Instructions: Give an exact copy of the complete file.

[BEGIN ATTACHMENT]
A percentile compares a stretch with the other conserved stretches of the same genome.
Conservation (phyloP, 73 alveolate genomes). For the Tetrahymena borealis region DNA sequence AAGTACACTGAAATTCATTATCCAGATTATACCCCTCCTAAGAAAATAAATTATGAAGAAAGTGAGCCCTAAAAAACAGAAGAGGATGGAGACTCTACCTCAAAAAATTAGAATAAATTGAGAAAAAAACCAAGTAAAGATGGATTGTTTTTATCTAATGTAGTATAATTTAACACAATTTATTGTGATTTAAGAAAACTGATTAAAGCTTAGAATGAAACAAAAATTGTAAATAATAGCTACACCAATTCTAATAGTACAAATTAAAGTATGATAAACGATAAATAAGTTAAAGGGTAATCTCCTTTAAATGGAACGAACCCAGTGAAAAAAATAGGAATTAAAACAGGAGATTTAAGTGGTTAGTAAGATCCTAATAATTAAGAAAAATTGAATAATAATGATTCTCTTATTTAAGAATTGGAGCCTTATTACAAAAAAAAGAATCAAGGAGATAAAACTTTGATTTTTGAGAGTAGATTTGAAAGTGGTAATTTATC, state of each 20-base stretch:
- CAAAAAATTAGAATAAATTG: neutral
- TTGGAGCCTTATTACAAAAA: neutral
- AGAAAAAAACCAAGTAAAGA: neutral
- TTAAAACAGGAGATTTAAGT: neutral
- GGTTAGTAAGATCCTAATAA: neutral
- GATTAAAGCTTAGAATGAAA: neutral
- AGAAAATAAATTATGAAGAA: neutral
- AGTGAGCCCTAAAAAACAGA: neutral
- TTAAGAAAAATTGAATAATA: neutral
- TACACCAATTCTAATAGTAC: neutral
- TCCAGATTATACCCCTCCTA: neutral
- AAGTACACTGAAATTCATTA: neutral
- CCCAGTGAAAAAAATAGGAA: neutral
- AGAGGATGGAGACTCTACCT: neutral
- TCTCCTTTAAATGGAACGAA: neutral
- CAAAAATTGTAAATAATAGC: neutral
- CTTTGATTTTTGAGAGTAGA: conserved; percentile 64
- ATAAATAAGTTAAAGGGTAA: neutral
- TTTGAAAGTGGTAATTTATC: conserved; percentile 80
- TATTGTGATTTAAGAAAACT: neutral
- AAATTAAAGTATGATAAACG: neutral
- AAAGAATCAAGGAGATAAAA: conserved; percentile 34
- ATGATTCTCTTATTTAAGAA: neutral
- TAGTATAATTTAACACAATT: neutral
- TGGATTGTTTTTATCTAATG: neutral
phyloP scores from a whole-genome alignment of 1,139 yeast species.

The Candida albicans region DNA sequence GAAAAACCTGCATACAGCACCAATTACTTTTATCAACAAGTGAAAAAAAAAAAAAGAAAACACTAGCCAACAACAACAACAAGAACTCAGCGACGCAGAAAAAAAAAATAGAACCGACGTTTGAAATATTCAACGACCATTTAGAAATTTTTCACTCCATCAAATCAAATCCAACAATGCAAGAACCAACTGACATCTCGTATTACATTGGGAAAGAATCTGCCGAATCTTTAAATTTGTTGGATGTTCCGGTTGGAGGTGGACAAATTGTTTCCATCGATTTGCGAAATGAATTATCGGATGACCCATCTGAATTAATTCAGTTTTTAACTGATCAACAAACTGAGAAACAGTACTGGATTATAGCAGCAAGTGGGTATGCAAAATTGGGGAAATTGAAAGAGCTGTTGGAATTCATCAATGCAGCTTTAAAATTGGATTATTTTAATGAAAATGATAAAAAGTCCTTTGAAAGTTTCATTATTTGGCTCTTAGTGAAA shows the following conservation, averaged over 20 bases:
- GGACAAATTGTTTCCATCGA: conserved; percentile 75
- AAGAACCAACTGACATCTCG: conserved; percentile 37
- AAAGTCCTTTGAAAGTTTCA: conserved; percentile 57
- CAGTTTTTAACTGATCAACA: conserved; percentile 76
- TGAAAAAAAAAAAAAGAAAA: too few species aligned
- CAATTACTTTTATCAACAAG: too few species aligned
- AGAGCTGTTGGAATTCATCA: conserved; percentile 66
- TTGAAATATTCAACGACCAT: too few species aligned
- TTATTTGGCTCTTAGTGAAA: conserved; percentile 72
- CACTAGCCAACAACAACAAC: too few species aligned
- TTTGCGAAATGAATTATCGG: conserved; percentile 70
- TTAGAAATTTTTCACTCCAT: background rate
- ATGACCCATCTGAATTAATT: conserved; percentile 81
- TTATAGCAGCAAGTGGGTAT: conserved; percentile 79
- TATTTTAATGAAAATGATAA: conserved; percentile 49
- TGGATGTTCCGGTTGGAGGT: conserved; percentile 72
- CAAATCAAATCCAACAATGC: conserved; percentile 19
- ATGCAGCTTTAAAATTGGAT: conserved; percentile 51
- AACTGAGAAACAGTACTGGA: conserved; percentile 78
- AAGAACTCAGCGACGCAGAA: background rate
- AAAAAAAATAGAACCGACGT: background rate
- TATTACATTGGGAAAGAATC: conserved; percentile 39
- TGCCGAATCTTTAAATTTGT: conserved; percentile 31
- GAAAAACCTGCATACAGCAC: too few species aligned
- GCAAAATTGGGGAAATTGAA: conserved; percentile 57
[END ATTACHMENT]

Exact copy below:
A percentile compares a stretch with the other conserved stretches of the same genome.
Conservation (phyloP, 73 alveolate genomes). For the Tetrahymena borealis region DNA sequence AAGTACACTGAAATTCATTATCCAGATTATACCCCTCCTAAGAAAATAAATTATGAAGAAAGTGAGCCCTAAAAAACAGAAGAGGATGGAGACTCTACCTCAAAAAATTAGAATAAATTGAGAAAAAAACCAAGTAAAGATGGATTGTTTTTATCTAATGTAGTATAATTTAACACAATTTATTGTGATTTAAGAAAACTGATTAAAGCTTAGAATGAAACAAAAATTGTAAATAATAGCTACACCAATTCTAATAGTACAAATTAAAGTATGATAAACGATAAATAAGTTAAAGGGTAATCTCCTTTAAATGGAACGAACCCAGTGAAAAAAATAGGAATTAAAACAGGAGATTTAAGTGGTTAGTAAGATCCTAATAATTAAGAAAAATTGAATAATAATGATTCTCTTATTTAAGAATTGGAGCCTTATTACAAAAAAAAGAATCAAGGAGATAAAACTTTGATTTTTGAGAGTAGATTTGAAAGTGGTAATTTATC, state of each 20-base stretch:
- CAAAAAATTAGAATAAATTG: neutral
- TTGGAGCCTTATTACAAAAA: neutral
- AGAAAAAAACCAAGTAAAGA: neutral
- TTAAAACAGGAGATTTAAGT: neutral
- GGTTAGTAAGATCCTAATAA: neutral
- GATTAAAGCTTAGAATGAAA: neutral
- AGAAAATAAATTATGAAGAA: neutral
- AGTGAGCCCTAAAAAACAGA: neutral
- TTAAGAAAAATTGAATAATA: neutral
- TACACCAATTCTAATAGTAC: neutral
- TCCAGATTATACCCCTCCTA: neutral
- AAGTACACTGAAATTCATTA: neutral
- CCCAGTGAAAAAAATAGGAA: neutral
- AGAGGATGGAGACTCTACCT: neutral
- TCTCCTTTAAATGGAACGAA: neutral
- CAAAAATTGTAAATAATAGC: neutral
- CTTTGATTTTTGAGAGTAGA: conserved; percentile 64
- ATAAATAAGTTAAAGGGTAA: neutral
- TTTGAAAGTGGTAATTTATC: conserved; percentile 80
- TATTGTGATTTAAGAAAACT: neutral
- AAATTAAAGTATGATAAACG: neutral
- AAAGAATCAAGGAGATAAAA: conserved; percentile 34
- ATGATTCTCTTATTTAAGAA: neutral
- TAGTATAATTTAACACAATT: neutral
- TGGATTGTTTTTATCTAATG: neutral
phyloP scores from a whole-genome alignment of 1,139 yeast species.

The Candida albicans region DNA sequence GAAAAACCTGCATACAGCACCAATTACTTTTATCAACAAGTGAAAAAAAAAAAAAGAAAACACTAGCCAACAACAACAACAAGAACTCAGCGACGCAGAAAAAAAAAATAGAACCGACGTTTGAAATATTCAACGACCATTTAGAAATTTTTCACTCCATCAAATCAAATCCAACAATGCAAGAACCAACTGACATCTCGTATTACATTGGGAAAGAATCTGCCGAATCTTTAAATTTGTTGGATGTTCCGGTTGGAGGTGGACAAATTGTTTCCATCGATTTGCGAAATGAATTATCGGATGACCCATCTGAATTAATTCAGTTTTTAACTGATCAACAAACTGAGAAACAGTACTGGATTATAGCAGCAAGTGGGTATGCAAAATTGGGGAAATTGAAAGAGCTGTTGGAATTCATCAATGCAGCTTTAAAATTGGATTATTTTAATGAAAATGATAAAAAGTCCTTTGAAAGTTTCATTATTTGGCTCTTAGTGAAA shows the following conservation, averaged over 20 bases:
- GGACAAATTGTTTCCATCGA: conserved; percentile 75
- AAGAACCAACTGACATCTCG: conserved; percentile 37
- AAAGTCCTTTGAAAGTTTCA: conserved; percentile 57
- CAGTTTTTAACTGATCAACA: conserved; percentile 76
- TGAAAAAAAAAAAAAGAAAA: too few species aligned
- CAATTACTTTTATCAACAAG: too few species aligned
- AGAGCTGTTGGAATTCATCA: conserved; percentile 66
- TTGAAATATTCAACGACCAT: too few species aligned
- TTATTTGGCTCTTAGTGAAA: conserved; percentile 72
- CACTAGCCAACAACAACAAC: too few species aligned
- TTTGCGAAATGAATTATCGG: conserved; percentile 70
- TTAGAAATTTTTCACTCCAT: background rate
- ATGACCCATCTGAATTAATT: conserved; percentile 81
- TTATAGCAGCAAGTGGGTAT: conserved; percentile 79
- TATTTTAATGAAAATGATAA: conserved; percentile 49
- TGGATGTTCCGGTTGGAGGT: conserved; percentile 72
- CAAATCAAATCCAACAATGC: conserved; percentile 19
- ATGCAGCTTTAAAATTGGAT: conserved; percentile 51
- AACTGAGAAACAGTACTGGA: conserved; percentile 78
- AAGAACTCAGCGACGCAGAA: background rate
- AAAAAAAATAGAACCGACGT: background rate
- TATTACATTGGGAAAGAATC: conserved; percentile 39
- TGCCGAATCTTTAAATTTGT: conserved; percentile 31
- GAAAAACCTGCATACAGCAC: too few species aligned
- GCAAAATTGGGGAAATTGAA: conserved; percentile 57